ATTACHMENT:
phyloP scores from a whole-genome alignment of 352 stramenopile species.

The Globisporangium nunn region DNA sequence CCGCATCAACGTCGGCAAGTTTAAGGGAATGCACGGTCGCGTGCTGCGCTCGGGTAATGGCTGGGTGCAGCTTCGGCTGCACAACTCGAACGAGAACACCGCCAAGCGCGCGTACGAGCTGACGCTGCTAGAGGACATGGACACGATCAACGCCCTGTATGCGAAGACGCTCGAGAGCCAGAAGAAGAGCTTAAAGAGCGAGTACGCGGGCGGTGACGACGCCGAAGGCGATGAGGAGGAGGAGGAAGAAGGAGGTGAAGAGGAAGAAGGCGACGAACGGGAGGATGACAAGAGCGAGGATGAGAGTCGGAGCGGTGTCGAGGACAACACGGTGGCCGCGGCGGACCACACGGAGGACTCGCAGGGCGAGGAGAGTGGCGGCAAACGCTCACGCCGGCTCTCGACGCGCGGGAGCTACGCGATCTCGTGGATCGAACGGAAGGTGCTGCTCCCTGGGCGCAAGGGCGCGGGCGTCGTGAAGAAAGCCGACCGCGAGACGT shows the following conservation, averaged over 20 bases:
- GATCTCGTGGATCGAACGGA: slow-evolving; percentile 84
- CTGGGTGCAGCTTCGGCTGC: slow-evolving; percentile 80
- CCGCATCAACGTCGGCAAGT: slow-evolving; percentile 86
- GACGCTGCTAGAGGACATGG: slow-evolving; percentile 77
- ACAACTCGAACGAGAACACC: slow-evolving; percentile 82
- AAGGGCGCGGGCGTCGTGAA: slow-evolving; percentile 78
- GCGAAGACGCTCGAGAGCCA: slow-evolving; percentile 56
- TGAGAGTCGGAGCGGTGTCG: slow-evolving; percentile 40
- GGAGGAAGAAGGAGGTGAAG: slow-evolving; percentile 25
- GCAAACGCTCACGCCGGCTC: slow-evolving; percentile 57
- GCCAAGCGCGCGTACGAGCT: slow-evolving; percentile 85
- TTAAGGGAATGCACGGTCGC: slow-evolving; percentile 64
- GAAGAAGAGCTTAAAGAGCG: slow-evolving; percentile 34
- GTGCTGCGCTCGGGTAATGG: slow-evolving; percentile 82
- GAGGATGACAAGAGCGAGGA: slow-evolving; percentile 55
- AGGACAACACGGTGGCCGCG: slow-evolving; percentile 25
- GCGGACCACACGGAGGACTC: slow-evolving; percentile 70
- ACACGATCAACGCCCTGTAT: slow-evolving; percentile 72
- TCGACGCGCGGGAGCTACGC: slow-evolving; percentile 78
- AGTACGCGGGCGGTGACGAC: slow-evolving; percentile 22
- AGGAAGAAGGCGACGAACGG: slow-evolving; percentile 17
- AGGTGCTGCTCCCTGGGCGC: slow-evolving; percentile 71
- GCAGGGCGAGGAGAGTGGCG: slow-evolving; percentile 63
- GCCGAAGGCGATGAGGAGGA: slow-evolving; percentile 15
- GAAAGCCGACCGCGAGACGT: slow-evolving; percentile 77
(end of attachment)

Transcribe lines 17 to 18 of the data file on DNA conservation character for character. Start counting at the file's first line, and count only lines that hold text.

- GAGGATGACAAGAGCGAGGA: slow-evolving; percentile 55
- AGGACAACACGGTGGCCGCG: slow-evolving; percentile 25